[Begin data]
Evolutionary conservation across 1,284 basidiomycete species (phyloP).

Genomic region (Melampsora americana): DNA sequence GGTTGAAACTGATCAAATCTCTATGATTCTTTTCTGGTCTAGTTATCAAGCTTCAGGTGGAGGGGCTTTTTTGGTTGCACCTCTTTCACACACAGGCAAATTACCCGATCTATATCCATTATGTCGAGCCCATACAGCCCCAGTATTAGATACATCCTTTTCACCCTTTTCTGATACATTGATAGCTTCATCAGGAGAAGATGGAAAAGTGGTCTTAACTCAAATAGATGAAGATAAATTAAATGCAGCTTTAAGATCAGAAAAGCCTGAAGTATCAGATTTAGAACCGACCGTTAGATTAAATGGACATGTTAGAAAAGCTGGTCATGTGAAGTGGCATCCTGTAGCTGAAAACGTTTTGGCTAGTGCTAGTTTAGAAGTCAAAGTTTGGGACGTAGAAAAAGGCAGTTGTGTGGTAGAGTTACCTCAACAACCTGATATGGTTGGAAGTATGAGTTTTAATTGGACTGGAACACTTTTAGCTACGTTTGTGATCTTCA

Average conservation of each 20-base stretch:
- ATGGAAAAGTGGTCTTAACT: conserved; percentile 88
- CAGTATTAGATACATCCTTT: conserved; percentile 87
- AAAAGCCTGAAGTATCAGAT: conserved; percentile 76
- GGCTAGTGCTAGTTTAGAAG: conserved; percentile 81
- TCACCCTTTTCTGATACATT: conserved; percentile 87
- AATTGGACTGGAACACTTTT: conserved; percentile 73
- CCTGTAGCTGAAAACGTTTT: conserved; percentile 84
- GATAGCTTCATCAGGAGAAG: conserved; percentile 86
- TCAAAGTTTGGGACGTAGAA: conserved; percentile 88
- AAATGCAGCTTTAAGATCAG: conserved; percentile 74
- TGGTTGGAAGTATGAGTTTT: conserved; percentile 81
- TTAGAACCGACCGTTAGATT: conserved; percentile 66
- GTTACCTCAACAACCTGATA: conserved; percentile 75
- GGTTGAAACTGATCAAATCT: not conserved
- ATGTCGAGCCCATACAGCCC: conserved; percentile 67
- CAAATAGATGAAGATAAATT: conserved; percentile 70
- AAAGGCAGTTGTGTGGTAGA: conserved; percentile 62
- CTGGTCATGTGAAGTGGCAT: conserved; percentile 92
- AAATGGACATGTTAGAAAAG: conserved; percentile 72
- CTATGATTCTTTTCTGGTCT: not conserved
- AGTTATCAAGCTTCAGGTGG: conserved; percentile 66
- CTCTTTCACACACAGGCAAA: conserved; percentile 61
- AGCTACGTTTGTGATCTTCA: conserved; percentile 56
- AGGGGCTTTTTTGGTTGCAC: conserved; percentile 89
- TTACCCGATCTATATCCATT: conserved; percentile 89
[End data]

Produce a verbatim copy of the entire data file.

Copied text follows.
Evolutionary conservation across 1,284 basidiomycete species (phyloP).

Genomic region (Melampsora americana): DNA sequence GGTTGAAACTGATCAAATCTCTATGATTCTTTTCTGGTCTAGTTATCAAGCTTCAGGTGGAGGGGCTTTTTTGGTTGCACCTCTTTCACACACAGGCAAATTACCCGATCTATATCCATTATGTCGAGCCCATACAGCCCCAGTATTAGATACATCCTTTTCACCCTTTTCTGATACATTGATAGCTTCATCAGGAGAAGATGGAAAAGTGGTCTTAACTCAAATAGATGAAGATAAATTAAATGCAGCTTTAAGATCAGAAAAGCCTGAAGTATCAGATTTAGAACCGACCGTTAGATTAAATGGACATGTTAGAAAAGCTGGTCATGTGAAGTGGCATCCTGTAGCTGAAAACGTTTTGGCTAGTGCTAGTTTAGAAGTCAAAGTTTGGGACGTAGAAAAAGGCAGTTGTGTGGTAGAGTTACCTCAACAACCTGATATGGTTGGAAGTATGAGTTTTAATTGGACTGGAACACTTTTAGCTACGTTTGTGATCTTCA

Average conservation of each 20-base stretch:
- ATGGAAAAGTGGTCTTAACT: conserved; percentile 88
- CAGTATTAGATACATCCTTT: conserved; percentile 87
- AAAAGCCTGAAGTATCAGAT: conserved; percentile 76
- GGCTAGTGCTAGTTTAGAAG: conserved; percentile 81
- TCACCCTTTTCTGATACATT: conserved; percentile 87
- AATTGGACTGGAACACTTTT: conserved; percentile 73
- CCTGTAGCTGAAAACGTTTT: conserved; percentile 84
- GATAGCTTCATCAGGAGAAG: conserved; percentile 86
- TCAAAGTTTGGGACGTAGAA: conserved; percentile 88
- AAATGCAGCTTTAAGATCAG: conserved; percentile 74
- TGGTTGGAAGTATGAGTTTT: conserved; percentile 81
- TTAGAACCGACCGTTAGATT: conserved; percentile 66
- GTTACCTCAACAACCTGATA: conserved; percentile 75
- GGTTGAAACTGATCAAATCT: not conserved
- ATGTCGAGCCCATACAGCCC: conserved; percentile 67
- CAAATAGATGAAGATAAATT: conserved; percentile 70
- AAAGGCAGTTGTGTGGTAGA: conserved; percentile 62
- CTGGTCATGTGAAGTGGCAT: conserved; percentile 92
- AAATGGACATGTTAGAAAAG: conserved; percentile 72
- CTATGATTCTTTTCTGGTCT: not conserved
- AGTTATCAAGCTTCAGGTGG: conserved; percentile 66
- CTCTTTCACACACAGGCAAA: conserved; percentile 61
- AGCTACGTTTGTGATCTTCA: conserved; percentile 56
- AGGGGCTTTTTTGGTTGCAC: conserved; percentile 89
- TTACCCGATCTATATCCATT: conserved; percentile 89